Search our Database of Scientific Publications and Authors

I’m looking for a

    Details and Download Full Text PDF:
    Analysis of transposable element sequences using CENSOR and RepeatMasker.

    Methods Mol Biol 2009 ;537:323-36
    School of Biology, Georgia Institute of Technology, Atlanta, GA, USA.
    Eukaryotic genomes are full of repetitive DNA, transposable elements (TEs) in particular, and accordingly there are a number of computational methods that can be used to identify TEs from genomic sequences. We present here a survey of two of the most readily available and widely used bioinformatics applications for the detection, characterization, and analysis of TE sequences in eukaryotic genomes: CENSOR and RepeatMasker. For each program, information on availability, input, output, and the algorithmic methods used is provided. Specific examples of the use of CENSOR and RepeatMasker are also described. CENSOR and RepeatMasker both rely on homology-based methods for the detection of TE sequences. There are several other classes of methods available for the analysis of repetitive DNA sequences including de novo methods that compare genomic sequences against themselves, class-specific methods that use structural characteristics of specific classes of elements to aid in their identification, and pipeline methods that combine aspects of some or all of the aforementioned methods. We briefly consider the strengths and weaknesses of these different classes of methods with an emphasis on their complementary utility for the analysis of repetitive DNA in eukaryotes.

    Similar Publications

    Transposable element annotation of the rice genome.
    Bioinformatics 2004 Jan;20(2):155-60
    Department of Biology, McGill University, Montreal, Quebec, H3A 1B1 Canada.
    Motivation: The high content of repetitive sequences in the genomes of many higher eukaryotes renders the task of annotating them computationally intensive. Presently, the only widely accepted method of searching and annotating transposable elements (TEs) in large genomic sequences is the use of the RepeatMasker program, which identifies new copies of TEs by pairwise sequence comparisons with a library of known TEs. Profile hidden Markov models (HMMs) have been used successfully in discovering distant homologs of known proteins in large protein databases, but this approach has only rarely been applied to known model TE families in genomic DNA. Read More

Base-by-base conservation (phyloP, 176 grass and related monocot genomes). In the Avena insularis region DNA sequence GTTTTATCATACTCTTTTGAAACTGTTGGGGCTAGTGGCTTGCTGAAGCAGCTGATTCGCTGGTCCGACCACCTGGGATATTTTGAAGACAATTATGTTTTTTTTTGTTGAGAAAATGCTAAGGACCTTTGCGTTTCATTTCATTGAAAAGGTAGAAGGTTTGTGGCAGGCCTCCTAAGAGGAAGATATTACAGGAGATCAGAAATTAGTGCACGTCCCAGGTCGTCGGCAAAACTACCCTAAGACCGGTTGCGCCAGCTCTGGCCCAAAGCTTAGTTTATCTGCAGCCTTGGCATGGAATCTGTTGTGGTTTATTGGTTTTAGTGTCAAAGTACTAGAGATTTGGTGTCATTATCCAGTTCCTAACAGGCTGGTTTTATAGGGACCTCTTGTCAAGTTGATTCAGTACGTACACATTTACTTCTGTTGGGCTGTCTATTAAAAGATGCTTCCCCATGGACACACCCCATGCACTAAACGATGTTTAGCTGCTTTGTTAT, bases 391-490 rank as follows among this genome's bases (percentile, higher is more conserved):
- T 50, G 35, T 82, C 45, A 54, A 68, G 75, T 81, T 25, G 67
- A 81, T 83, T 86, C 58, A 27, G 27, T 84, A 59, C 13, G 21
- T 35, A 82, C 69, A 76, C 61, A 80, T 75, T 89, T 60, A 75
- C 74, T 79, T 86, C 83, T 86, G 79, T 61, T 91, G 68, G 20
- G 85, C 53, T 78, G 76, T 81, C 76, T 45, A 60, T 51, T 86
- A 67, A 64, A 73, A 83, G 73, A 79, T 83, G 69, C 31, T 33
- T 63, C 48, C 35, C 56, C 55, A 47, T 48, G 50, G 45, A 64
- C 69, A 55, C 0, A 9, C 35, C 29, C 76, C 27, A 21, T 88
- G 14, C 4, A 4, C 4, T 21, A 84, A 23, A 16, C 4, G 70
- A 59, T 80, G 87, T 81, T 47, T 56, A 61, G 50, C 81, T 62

Computational analysis of transposable element sequences.
    Methods Mol Biol 2004 ;260:59-71
    National Center for Biotechnology Information, National Library of Medicine, National Institutes of Health, Bethesda, MD, USA.
    This chapter provides a simple guide for the computational analysis of transposable element (TE) sequences. Web links are provided for a number of sequence analysis applications, and their potential use in the analysis of TE sequences is briefly described. The level of detail provided is intended to be sufficient for a naive user to begin to analyze TE sequences in silico. Read More
    Discovering and detecting transposable elements in genome sequences.
    Brief Bioinform 2007 Nov 10;8(6):382-92. Epub 2007 Oct 10.
    Faculty of Life Sciences, University of Manchester, Michael Smith Building, Oxford Road, Manchester, M13 9PT, UK.
    The contribution of transposable elements (TEs) to genome structure and evolution as well as their impact on genome sequencing, assembly, annotation and alignment has generated increasing interest in developing new methods for their computational analysis. Here we review the diversity of innovative approaches to identify and annotate TEs in the post-genomic era, covering both the discovery of new TE families and the detection of individual TE copies in genome sequences. These approaches span a broad spectrum in computational biology including de novo, homology-based, structure-based and comparative genomic methods. Read More
    Identification of transcription factor binding sites derived from transposable element sequences using ChIP-seq.
    Methods Mol Biol 2010 ;674:225-40
    School of Biology, Georgia Institute of Technology, Atlanta, GA, USA.
    Transposable elements (TEs) form a substantial fraction of the non-coding DNA of many eukaryotic genomes. There are numerous examples of TEs being exapted for regulatory function by the host, many of which were identified through their high conservation. However, given that TEs are often the youngest part of a genome and typically exhibit a high turnover, conservation-based methods will fail to identify lineage- or species-specific exaptations. Read More